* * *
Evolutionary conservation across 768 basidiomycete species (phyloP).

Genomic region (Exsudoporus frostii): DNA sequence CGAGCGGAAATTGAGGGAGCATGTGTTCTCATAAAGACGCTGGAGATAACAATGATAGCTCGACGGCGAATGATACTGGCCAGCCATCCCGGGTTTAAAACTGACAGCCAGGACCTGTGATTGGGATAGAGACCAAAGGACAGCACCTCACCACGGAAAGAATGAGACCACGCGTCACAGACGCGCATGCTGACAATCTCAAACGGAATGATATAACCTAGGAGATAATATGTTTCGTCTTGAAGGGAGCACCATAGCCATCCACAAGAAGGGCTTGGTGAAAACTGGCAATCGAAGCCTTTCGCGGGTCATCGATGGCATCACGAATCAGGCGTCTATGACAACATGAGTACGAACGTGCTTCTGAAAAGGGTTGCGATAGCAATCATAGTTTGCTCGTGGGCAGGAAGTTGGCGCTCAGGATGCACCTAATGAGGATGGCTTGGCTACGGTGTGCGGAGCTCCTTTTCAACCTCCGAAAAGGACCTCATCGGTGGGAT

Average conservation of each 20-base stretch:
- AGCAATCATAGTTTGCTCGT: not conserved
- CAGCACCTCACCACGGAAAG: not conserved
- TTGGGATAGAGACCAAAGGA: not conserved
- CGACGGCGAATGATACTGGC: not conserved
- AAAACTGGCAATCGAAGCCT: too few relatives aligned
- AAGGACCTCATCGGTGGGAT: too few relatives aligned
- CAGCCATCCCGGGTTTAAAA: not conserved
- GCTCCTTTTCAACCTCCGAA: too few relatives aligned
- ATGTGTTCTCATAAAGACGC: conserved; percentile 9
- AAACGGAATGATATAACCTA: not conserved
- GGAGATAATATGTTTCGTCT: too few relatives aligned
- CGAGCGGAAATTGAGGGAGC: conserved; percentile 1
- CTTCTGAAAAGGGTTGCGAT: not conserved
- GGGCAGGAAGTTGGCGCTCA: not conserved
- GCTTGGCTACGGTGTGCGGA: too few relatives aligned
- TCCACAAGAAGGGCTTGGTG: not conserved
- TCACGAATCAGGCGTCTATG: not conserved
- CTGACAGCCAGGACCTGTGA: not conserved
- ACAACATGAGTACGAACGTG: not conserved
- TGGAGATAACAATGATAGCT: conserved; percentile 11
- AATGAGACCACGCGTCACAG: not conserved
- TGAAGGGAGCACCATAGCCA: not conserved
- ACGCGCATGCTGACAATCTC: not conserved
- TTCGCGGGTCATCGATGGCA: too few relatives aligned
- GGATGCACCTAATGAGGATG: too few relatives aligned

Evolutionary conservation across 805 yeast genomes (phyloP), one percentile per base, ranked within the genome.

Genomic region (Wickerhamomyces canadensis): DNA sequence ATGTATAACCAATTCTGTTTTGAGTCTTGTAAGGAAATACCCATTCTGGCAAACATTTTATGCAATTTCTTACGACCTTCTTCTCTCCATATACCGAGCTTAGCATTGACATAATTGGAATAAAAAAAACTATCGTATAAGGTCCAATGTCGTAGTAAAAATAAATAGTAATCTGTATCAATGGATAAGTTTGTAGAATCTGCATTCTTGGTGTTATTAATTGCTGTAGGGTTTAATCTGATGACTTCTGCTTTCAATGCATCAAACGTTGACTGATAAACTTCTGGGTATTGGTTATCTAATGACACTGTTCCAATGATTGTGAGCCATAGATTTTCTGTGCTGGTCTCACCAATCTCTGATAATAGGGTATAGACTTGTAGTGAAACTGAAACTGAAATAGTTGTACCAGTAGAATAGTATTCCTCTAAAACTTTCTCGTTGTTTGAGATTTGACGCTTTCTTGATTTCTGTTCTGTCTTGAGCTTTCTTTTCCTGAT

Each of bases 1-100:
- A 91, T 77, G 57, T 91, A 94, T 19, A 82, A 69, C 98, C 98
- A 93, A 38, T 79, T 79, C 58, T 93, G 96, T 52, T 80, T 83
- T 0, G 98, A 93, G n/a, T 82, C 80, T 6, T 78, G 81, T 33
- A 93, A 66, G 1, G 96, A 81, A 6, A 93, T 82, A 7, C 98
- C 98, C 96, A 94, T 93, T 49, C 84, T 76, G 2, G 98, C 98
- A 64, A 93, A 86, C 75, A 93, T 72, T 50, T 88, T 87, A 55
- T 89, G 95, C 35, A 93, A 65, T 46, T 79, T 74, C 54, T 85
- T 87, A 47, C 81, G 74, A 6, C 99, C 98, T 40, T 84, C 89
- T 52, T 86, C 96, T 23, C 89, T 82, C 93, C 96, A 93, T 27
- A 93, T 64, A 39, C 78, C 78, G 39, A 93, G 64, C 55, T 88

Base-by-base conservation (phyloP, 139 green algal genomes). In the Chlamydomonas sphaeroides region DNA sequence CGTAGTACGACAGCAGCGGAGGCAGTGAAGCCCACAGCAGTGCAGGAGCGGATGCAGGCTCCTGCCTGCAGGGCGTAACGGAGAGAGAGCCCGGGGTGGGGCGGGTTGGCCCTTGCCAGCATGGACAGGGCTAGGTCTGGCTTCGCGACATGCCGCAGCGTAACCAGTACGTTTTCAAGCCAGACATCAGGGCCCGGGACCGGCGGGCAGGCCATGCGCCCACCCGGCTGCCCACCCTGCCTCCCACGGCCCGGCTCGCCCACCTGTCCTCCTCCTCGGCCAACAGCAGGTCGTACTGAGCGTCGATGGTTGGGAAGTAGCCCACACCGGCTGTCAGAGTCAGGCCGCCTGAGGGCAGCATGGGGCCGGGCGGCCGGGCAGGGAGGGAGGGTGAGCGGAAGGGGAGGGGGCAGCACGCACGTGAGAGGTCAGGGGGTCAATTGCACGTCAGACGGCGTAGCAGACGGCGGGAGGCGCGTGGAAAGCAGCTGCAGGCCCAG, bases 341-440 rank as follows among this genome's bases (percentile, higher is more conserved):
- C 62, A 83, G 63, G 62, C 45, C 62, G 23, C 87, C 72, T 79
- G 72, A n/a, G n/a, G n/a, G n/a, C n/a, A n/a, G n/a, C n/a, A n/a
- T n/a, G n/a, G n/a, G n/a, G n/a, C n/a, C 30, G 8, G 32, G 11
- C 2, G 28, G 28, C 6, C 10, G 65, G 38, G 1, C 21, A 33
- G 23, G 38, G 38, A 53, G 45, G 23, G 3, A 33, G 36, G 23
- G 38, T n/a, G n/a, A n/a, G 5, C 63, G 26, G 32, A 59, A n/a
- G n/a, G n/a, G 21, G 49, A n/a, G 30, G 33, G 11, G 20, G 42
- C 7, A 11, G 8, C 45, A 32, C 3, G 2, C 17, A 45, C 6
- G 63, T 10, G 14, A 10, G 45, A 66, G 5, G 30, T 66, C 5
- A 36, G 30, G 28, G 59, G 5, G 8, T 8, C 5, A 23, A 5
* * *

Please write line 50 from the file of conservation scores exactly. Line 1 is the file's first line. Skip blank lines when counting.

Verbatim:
- C 7, A 11, G 8, C 45, A 32, C 3, G 2, C 17, A 45, C 6